Geothermal Basics

Geothermal systems, or ground source heat pumps, take advantage of the 45-50 degree ambient temperature of the earth just six feet below ground level. This temperature is brought to the desired temperature through a compressor and circulation system. Geo-thermal systems do not qualify for NYSERDA, but they do qualify for a 30% federal income tax credit. Systems are now available for homes as well as for much larger installations.

Types of Residential Geothermal


Geothermal heat pumps consist of three basic parts: 1) the ground heat exchcanger; 2) the heat pump unit; and 3) the duct work.

The heat exchanger (simply a system of pipes) is either drilled vertically into the ground, or laid horizontally in a trench or pond. These are closed-loop systems. Open loop systems intake groundwater and discharge the cooled water in another location.

Geothermal Horizontal Ground Source Loop Slinky Install

Horizontal loops are installed in trenches normally five foot deep where soil conditions allow for economical excavation.  Horizontal loops take up more land area than any other loop type.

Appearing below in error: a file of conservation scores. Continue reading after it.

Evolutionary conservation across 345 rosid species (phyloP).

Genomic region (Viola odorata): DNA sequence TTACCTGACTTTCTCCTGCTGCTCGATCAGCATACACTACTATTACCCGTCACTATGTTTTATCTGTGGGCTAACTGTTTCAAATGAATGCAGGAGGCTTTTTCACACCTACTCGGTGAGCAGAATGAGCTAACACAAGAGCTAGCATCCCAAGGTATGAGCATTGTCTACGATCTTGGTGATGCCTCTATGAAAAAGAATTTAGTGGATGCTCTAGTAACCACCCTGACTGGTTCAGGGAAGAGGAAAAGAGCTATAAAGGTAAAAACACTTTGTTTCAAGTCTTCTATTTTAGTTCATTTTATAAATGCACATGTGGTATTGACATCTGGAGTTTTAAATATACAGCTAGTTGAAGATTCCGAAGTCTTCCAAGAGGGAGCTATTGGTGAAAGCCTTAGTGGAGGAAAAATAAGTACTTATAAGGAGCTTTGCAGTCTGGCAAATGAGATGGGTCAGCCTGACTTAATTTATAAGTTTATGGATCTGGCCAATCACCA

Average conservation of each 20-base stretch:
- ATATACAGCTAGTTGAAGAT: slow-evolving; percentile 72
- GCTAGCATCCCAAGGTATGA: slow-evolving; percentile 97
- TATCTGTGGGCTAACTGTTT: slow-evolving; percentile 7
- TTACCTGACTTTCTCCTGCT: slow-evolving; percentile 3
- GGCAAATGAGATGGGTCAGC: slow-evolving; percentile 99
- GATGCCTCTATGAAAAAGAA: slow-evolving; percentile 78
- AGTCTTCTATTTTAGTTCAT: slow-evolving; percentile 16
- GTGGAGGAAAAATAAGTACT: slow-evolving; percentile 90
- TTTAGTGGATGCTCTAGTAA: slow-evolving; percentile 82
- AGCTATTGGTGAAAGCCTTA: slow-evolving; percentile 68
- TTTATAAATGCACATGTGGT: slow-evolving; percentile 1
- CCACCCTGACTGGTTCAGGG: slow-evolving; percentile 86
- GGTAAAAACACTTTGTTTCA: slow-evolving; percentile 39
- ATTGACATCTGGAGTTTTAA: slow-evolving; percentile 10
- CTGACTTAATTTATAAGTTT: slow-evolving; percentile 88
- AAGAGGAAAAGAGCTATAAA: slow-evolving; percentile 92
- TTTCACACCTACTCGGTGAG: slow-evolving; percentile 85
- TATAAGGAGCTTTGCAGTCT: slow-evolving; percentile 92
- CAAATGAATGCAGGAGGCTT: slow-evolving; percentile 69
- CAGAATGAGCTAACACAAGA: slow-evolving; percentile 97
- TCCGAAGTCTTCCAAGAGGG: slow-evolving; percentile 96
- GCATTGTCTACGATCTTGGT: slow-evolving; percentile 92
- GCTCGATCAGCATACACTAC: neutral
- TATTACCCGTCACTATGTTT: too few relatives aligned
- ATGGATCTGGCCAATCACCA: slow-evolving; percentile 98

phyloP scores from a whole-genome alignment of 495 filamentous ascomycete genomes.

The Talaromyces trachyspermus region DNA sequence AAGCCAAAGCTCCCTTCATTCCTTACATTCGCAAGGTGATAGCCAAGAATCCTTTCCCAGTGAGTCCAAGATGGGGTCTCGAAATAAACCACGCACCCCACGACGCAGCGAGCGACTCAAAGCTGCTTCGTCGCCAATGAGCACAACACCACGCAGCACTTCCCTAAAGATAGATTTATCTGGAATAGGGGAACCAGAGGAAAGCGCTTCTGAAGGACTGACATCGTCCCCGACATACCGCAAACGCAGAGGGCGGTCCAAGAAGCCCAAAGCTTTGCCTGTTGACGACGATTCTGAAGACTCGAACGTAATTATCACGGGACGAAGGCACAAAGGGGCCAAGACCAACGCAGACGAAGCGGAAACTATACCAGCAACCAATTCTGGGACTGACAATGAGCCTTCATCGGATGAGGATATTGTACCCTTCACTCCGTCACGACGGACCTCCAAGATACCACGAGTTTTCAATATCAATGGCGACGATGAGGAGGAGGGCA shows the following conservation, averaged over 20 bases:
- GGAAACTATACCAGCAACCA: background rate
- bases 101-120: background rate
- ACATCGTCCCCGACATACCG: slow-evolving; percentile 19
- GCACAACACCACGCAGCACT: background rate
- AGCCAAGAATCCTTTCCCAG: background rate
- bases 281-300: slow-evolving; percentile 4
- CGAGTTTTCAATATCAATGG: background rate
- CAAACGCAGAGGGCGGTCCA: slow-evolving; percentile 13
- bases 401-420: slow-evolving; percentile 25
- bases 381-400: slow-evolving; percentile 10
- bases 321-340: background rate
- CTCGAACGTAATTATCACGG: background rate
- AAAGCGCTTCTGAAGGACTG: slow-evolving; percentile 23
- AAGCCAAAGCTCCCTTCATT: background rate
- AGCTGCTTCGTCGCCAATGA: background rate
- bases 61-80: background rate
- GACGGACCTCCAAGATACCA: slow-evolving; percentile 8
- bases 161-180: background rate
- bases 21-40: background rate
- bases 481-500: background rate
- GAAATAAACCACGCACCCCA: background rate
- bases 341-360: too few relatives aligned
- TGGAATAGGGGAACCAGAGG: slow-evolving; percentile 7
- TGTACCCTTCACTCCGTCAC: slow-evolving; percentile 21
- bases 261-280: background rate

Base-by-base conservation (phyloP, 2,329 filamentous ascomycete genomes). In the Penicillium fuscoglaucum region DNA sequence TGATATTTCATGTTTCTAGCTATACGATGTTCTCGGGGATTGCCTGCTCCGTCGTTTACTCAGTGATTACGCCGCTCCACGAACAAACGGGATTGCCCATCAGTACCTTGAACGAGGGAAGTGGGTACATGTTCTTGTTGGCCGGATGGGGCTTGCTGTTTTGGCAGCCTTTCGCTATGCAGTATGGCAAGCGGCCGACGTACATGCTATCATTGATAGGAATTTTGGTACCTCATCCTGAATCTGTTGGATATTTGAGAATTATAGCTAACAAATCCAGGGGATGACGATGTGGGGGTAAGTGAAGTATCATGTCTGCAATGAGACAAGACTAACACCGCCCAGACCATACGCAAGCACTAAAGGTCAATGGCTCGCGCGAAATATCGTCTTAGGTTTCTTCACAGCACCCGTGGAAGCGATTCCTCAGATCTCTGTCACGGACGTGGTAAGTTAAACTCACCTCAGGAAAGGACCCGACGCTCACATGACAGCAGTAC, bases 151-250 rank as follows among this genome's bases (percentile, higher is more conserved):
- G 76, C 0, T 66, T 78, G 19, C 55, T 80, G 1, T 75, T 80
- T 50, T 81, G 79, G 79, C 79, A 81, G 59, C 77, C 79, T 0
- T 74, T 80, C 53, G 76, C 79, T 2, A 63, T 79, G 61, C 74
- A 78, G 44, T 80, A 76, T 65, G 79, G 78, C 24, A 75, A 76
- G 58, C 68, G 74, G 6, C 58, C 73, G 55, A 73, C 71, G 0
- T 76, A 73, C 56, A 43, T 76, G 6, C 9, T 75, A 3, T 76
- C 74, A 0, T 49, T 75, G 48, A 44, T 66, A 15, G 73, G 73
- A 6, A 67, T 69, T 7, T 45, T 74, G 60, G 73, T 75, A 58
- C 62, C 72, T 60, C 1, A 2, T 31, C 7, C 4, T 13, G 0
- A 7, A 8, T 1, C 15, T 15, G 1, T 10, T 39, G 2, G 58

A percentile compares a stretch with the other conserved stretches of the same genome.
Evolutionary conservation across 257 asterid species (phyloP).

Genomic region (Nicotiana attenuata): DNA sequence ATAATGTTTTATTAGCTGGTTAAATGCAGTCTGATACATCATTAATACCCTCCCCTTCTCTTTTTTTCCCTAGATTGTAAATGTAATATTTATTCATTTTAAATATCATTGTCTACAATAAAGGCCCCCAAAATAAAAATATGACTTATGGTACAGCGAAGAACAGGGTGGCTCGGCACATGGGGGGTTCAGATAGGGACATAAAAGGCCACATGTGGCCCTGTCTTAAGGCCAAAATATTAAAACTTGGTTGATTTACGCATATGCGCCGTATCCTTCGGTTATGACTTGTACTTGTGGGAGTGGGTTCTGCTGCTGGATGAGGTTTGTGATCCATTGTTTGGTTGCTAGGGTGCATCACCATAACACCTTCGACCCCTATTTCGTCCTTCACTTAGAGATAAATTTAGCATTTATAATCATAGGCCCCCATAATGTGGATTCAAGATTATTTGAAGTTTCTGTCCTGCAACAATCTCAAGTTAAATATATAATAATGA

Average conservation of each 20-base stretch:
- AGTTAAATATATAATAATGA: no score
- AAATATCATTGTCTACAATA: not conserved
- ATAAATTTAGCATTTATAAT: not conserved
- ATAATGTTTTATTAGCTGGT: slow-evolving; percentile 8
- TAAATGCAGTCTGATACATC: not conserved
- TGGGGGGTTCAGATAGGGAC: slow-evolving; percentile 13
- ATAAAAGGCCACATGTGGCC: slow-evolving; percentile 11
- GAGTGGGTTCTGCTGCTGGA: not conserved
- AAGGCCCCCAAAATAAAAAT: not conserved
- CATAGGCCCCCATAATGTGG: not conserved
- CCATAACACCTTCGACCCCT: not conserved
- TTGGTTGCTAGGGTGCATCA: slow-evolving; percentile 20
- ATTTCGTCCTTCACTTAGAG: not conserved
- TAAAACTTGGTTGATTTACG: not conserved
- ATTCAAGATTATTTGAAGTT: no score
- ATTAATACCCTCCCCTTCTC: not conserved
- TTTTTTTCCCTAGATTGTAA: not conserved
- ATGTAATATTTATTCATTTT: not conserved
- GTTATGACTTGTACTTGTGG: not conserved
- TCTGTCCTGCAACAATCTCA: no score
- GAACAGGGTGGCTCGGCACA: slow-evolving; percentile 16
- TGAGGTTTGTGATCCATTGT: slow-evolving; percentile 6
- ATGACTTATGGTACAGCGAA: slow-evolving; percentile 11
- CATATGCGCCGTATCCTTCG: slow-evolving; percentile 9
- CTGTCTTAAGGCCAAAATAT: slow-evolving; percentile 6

Vertical loops are used where land area is limited.  A pair of pipes with a special U-Bend assembly at the bottom are inserted into a bore hole that averages between 150 to 250 feet deep pet ton of equipment.  The holes are then backfilled with a special grout solution to ensure good contact with the earth.

Geothermal Pond Install. Photo: James M. Hood (GeoSource One, Plain City, OH)

Pond loops are installed in a pond or lake at least eight feet deep and utilize the water (rather than soil) to transfer heat to and from the pond.  A coiled pipe is placed in the water, which should cover about ½ acre.  An average home would require approximately 900 feet of pipe.

Open loop installations actually pump water from an underground aquifer through the geothermal unit and then discharge that water to a drainage ditch or pond.  Like a closed loop installation, the geothermal unit processes heat energy from the water.

Much like a solar thermal system, a heat transfer liquid (a mixture of antifreeze and water) runs through these systems of pipes and into a heat pump that extracts the heat and transfers it into a blower system in your home. In the summer this process is reversed for cooling.